By the same authors

From the same journal

Sedimentological and geochemical records of past trophic state and hypolimnetic anoxia in large, hard-water Lake Bourget, French Alps

Research output: Contribution to journalArticle

Published copy (DOI)


  • Charline Giguet-Covex
  • Fabien Arnaud
  • Jérôme Poulenard
  • Dirk Enters
  • Jean-Louis Reyss
  • Laurent Millet
  • Jérome Lazzaroto
  • Olivier Vidal


Publication details

JournalJournal of paleolimnology
DateE-pub ahead of print - 18 Mar 2009
DatePublished (current) - Jan 2010
Issue number1
Number of pages20
Pages (from-to)171-190
Early online date18/03/09
Original languageEnglish


Sedimentological, geochemical and particle-size analyses were used to reconstruct the evolution of both trophic state and hypolimnetic anoxia in Lake Bourget (French Alps) during the last century. Radionuclide dating (210Pb, 137Cs and 241Am) confirmed the annual rhythm of laminations in the upper sediment profile. In Lake Bourget, biochemical varves are triplets composed of a diatom layer (spring lamina), a bio-precipitated calcite-rich layer (spring/summer lamina), and a layer rich in organic matter and detrital particles (winter lamina). The onset of eutrophication and the first appearance of an anoxic facies occurred simultaneously and were dated by laminae counting to AD 1943±1 year. Persistent anoxic conditions began in AD 1960. Eutrophication is characterised by drastic increases in the flux of biogenic silica (mostly diatoms), lacustrine organic matter, and larger calcite crystals (15-30 μm). The increase of organic matter also represents a marker of the onset of anoxic conditions in the hypolimnion. Our results show that eutrophication was the main factor controlling anoxia in the hypolimnion. This eutrophication was caused mostly by the inflow of untreated sewage effluents, and to a lesser extent, by input of fertilizer-derived phosphorus during floods of the Rhone River and run-off from the lake catchment. The Rhone River, however, can also be a source of re-oxygenation via underflows that originate during flood events. Oxygenation of the hypolimnion is also controlled by low winter temperatures, which enable turnover of the lake. Thus, global warming, associated with a forecasted reduction in precipitation, might reduce the efficiency of hypolimnetic re-oxygenation in Lake Bourget.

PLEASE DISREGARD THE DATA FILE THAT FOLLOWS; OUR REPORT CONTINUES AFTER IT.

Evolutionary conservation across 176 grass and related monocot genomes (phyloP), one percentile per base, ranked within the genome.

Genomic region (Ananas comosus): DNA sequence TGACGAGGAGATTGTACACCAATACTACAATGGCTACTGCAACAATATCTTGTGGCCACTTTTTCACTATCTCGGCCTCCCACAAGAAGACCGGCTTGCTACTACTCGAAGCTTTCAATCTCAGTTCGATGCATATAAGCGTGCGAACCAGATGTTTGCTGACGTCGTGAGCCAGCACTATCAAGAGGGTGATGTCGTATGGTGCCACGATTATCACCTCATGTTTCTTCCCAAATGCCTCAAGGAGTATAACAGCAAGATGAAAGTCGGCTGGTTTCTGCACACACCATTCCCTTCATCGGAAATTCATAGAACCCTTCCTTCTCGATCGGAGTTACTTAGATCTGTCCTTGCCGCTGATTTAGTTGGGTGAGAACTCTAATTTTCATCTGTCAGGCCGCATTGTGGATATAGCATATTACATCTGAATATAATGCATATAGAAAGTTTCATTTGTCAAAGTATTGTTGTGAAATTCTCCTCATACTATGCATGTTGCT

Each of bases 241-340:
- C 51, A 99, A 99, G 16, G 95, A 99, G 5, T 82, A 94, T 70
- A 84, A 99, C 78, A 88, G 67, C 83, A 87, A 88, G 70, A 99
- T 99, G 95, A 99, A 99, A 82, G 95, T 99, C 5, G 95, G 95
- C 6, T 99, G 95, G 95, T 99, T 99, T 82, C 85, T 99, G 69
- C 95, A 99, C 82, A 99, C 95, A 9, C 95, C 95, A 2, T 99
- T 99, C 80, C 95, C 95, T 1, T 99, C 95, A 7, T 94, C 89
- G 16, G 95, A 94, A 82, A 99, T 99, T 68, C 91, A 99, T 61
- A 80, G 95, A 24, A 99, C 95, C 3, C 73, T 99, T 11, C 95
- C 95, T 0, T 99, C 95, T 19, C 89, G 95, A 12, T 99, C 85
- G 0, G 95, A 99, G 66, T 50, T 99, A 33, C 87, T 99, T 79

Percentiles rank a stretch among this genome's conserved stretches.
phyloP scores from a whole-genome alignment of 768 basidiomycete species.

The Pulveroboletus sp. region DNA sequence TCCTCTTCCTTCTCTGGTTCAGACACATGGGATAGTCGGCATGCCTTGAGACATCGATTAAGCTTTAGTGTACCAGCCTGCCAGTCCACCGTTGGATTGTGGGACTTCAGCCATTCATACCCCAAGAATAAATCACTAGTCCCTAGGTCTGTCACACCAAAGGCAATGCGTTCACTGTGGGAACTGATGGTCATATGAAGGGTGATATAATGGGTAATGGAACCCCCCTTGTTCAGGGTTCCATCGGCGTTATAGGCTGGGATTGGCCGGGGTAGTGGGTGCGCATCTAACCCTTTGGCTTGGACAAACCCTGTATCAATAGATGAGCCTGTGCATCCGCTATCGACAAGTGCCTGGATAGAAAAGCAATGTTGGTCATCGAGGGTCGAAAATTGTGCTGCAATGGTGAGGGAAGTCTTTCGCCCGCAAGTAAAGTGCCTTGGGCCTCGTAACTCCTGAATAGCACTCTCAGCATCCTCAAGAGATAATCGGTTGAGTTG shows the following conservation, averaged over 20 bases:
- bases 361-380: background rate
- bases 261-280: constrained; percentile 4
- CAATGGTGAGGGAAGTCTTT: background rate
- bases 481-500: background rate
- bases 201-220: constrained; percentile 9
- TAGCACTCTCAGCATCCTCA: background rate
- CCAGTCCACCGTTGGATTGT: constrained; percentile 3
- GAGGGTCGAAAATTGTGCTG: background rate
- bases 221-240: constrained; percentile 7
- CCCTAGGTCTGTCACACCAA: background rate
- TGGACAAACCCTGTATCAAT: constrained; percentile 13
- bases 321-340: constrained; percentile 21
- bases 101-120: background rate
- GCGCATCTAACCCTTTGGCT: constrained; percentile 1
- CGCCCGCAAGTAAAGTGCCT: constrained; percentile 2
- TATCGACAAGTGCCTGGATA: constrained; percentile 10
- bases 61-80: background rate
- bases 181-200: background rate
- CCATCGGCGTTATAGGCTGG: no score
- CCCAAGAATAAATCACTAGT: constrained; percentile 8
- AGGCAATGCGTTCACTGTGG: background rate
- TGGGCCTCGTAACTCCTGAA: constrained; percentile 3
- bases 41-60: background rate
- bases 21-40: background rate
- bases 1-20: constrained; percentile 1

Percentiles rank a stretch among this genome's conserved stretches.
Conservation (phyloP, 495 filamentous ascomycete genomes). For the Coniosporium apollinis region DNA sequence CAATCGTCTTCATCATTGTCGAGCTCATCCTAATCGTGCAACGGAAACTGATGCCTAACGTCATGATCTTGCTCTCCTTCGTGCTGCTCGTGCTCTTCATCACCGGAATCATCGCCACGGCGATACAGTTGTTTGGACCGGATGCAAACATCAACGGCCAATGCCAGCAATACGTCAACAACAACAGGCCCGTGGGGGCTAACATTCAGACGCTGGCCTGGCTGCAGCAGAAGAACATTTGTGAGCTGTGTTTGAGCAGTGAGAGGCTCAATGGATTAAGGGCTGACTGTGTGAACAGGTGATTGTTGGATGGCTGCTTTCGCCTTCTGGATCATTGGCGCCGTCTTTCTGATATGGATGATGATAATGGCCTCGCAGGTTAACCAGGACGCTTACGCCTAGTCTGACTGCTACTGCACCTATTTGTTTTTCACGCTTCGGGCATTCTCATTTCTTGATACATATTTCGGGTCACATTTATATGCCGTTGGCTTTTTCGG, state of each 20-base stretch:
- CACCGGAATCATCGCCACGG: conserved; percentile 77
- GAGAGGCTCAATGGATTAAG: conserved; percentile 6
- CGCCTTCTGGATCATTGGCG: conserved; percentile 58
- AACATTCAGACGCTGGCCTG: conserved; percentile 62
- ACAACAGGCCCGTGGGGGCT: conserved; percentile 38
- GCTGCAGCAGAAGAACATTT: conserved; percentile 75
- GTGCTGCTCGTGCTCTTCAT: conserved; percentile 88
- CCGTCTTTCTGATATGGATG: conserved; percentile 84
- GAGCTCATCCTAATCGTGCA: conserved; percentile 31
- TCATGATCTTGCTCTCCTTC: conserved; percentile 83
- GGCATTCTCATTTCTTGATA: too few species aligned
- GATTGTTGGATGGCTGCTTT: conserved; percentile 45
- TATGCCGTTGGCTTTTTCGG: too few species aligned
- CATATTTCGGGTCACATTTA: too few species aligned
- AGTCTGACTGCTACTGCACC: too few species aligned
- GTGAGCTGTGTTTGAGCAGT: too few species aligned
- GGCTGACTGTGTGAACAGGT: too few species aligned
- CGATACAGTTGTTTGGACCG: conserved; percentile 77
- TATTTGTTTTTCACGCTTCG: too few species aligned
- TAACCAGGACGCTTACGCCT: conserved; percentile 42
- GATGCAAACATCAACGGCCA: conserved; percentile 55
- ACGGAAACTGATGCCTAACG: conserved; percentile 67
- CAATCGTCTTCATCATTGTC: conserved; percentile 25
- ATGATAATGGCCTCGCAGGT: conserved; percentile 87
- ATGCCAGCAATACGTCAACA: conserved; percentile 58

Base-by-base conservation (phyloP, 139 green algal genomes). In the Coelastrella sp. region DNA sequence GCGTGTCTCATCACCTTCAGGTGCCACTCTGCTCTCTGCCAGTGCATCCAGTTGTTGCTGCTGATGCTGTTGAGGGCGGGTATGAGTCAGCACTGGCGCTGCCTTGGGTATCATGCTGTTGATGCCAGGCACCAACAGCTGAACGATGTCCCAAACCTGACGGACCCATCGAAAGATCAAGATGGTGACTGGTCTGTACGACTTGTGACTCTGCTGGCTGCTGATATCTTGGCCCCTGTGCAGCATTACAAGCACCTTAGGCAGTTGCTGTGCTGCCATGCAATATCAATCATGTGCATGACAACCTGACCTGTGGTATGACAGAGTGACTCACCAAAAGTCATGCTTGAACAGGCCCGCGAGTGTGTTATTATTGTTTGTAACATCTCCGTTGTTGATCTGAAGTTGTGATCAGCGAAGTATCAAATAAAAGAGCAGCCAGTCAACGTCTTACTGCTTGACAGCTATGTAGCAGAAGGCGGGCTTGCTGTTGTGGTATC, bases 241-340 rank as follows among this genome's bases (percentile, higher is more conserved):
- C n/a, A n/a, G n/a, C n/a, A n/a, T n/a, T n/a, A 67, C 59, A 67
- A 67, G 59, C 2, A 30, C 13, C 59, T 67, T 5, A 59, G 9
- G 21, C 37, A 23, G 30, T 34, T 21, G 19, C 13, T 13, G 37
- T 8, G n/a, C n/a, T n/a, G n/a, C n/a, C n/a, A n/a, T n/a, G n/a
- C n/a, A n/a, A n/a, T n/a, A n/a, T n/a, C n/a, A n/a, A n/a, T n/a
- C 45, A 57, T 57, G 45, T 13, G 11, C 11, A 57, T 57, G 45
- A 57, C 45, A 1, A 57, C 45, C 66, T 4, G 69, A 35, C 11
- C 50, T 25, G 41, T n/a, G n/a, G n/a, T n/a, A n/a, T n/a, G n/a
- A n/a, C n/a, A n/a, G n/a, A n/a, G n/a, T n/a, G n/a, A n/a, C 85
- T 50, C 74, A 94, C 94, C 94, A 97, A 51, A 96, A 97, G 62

Research areas

  • Anoxia, Eutrophication, Lake sediments, Major elements, Particle size, Phosphorus, Varves

Discover related content

Find related publications, people, projects, datasets and more using interactive charts.

View graph of relations